As above, if you use this mixin in your widget, you need to add the following line to your __init__ method:



Now you know which class to base your widget on, you need to know how the widget gets configured.

Defining Parameters

Each widget will likely have a number of parameters that users can change to customise the look and feel and/or behaviour of the widget for their own needs.

The widget should therefore provide the default values of these parameters as a class attribute called defaults. The format of this attribute is a list of tuples.

defaults = [
     "Short text explaining what parameter does")

Users can override the default value when creating their file.


Once the widget is initialised, these parameters are available at self.parameter_name.

The __init__ method

Parameters that should not be changed by users can be defined in the __init__ method.

This method is run when the widgets are initially created. This happens before the qtile object is available.

The _configure method

The _configure method is called by the bar object and sets the and self.qtile attributes of the widget. It also creates the self.drawer attribute which is necessary for displaying any content.

Once this method has been run, your widget should be ready to display content as the bar will draw once it has finished its configuration.

Calls to methods required to prepare the content for your widget should therefore be made from this method rather than __init__.

Displaying output

A Qtile widget is just a drawing that is displayed at a certain location the user's bar. The widget's job is therefore to create a small drawing surface that can be placed in the appropriate location on the bar.

The "draw" method

The draw method is called when the widget needs to update its appearance. This can be triggered by the widget itself (e.g. if the content has changed) or by the bar (e.g. if the bar needs to redraw its entire contents).

This method therefore needs to contain all the relevant code to draw the various components that make up the widget. Examples of displaying text, icons and drawings are set out below.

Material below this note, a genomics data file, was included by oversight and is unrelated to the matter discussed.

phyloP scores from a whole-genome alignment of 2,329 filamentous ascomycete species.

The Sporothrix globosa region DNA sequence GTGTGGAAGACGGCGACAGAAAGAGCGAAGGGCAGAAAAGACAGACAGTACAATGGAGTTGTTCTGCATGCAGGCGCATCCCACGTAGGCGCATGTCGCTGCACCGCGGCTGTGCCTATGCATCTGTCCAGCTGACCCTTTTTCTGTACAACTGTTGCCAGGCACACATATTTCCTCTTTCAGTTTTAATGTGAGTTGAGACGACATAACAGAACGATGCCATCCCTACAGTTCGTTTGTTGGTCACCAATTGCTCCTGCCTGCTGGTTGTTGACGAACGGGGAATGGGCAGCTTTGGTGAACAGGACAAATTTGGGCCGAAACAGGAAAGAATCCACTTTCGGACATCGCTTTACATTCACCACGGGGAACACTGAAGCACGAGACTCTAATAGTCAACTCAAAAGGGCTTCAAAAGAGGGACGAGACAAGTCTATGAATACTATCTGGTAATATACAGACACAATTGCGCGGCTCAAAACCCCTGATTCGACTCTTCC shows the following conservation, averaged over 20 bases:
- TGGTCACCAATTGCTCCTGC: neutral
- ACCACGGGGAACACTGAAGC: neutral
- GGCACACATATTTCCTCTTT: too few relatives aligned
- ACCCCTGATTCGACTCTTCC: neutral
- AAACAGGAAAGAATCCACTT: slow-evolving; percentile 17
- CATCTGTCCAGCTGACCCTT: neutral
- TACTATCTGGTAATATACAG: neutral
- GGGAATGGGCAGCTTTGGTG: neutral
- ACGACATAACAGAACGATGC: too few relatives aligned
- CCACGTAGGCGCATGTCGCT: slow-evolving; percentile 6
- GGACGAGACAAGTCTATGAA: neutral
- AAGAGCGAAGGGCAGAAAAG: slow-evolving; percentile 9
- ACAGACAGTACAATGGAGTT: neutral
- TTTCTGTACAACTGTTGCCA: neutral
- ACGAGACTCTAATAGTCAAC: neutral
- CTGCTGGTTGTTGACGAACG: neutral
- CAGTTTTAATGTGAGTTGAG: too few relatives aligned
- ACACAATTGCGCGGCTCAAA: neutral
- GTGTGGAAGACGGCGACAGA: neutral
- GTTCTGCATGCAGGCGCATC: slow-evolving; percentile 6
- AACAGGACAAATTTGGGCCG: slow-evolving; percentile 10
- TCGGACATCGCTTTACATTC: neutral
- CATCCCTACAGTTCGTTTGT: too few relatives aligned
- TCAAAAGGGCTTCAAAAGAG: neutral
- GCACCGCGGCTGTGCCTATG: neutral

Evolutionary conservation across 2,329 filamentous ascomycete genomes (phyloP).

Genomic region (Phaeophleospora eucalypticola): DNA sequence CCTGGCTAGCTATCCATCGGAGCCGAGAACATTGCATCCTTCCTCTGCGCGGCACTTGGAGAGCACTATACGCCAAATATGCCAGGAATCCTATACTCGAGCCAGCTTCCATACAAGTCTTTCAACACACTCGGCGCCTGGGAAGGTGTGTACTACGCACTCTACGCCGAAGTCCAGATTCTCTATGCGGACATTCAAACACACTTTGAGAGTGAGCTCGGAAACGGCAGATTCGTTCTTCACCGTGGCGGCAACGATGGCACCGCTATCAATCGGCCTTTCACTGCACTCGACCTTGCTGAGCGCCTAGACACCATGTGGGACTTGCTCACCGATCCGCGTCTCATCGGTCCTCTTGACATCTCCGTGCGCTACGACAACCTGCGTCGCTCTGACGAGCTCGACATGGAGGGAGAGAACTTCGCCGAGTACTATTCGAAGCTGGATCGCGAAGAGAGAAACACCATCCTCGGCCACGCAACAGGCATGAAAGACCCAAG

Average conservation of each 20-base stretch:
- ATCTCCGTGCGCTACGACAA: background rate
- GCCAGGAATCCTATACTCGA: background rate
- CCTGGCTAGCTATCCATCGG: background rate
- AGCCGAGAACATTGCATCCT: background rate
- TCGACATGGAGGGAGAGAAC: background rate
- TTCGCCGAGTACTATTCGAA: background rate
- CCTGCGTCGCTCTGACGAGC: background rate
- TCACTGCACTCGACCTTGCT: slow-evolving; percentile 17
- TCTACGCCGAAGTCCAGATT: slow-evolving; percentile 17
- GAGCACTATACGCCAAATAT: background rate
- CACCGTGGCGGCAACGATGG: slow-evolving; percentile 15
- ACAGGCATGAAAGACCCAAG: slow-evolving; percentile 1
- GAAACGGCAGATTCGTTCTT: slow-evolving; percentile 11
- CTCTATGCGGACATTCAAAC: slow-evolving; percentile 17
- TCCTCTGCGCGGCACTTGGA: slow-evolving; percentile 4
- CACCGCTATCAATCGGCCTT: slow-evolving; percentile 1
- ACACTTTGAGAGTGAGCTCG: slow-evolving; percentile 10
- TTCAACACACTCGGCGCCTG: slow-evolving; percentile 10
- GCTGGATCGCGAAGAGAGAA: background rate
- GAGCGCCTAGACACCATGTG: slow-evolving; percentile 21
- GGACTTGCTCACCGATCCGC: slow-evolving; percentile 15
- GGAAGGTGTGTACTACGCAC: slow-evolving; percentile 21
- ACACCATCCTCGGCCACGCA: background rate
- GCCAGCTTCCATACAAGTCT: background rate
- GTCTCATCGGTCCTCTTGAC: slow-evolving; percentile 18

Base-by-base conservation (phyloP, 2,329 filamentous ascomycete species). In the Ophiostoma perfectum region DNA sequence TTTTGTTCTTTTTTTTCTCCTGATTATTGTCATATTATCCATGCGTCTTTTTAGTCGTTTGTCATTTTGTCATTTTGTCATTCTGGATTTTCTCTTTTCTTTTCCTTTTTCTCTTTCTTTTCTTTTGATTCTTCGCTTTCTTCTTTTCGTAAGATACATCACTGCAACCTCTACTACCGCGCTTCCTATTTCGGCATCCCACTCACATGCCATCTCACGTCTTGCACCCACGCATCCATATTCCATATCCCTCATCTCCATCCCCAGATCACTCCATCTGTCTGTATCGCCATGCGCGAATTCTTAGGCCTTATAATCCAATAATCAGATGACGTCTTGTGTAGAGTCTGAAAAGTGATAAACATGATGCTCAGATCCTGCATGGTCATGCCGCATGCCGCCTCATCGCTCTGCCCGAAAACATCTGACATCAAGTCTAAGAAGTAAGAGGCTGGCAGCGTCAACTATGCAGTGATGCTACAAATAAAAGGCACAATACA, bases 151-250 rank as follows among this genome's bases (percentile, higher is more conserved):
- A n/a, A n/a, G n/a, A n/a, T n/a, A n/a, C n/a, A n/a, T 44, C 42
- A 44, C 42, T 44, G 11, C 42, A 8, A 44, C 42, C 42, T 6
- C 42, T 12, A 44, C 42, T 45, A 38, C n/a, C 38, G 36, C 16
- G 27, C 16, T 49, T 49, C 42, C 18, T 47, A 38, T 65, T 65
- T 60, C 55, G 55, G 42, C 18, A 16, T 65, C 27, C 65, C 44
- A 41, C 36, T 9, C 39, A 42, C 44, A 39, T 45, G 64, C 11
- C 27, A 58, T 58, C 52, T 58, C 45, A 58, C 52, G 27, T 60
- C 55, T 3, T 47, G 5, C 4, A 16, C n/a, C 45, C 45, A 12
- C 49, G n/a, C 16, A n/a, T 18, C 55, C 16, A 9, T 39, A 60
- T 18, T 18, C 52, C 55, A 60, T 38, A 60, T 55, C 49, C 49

It is important to note that the bar controls the placing of the widget by assigning the offsetx value (for horizontal positioning) and offsety value (for vertical positioning). Widgets should use this at the end of the draw method. Both offsetx and offsety are required as both values will be set if the bar is drawing a border.

self.drawer.draw(offsetx=self.offsetx, offsety=self.offsety, width=self.width)


If you need to trigger a redrawing of your widget, you should call self.draw() if the width of your widget is unchanged. Otherwise you need to call as this method means the bar recalculates the position of all widgets.

Displaying text

Text is displayed by using a drawer.TextLayout object. If all you are doing is displaying text then it's highly recommended that you use the `base._TextBox superclass as this simplifies adding and updating text.

If you wish to implement this manually then you can create a your own drawer.TextLayout by using the self.drawer.textlayout method of the widget (only available after the _configure method has been run). object to include in your widget.

Some additional formatting of Text can be displayed using pango markup and ensuring the markup parameter is set to True.

self.textlayout = self.drawer.textlayout(
                     "fffff",       # Font colour
                     "sans",        # Font family
                     12,            # Font size
                     None,          # Font shadow
                     markup=False,  # Pango markup (False by default)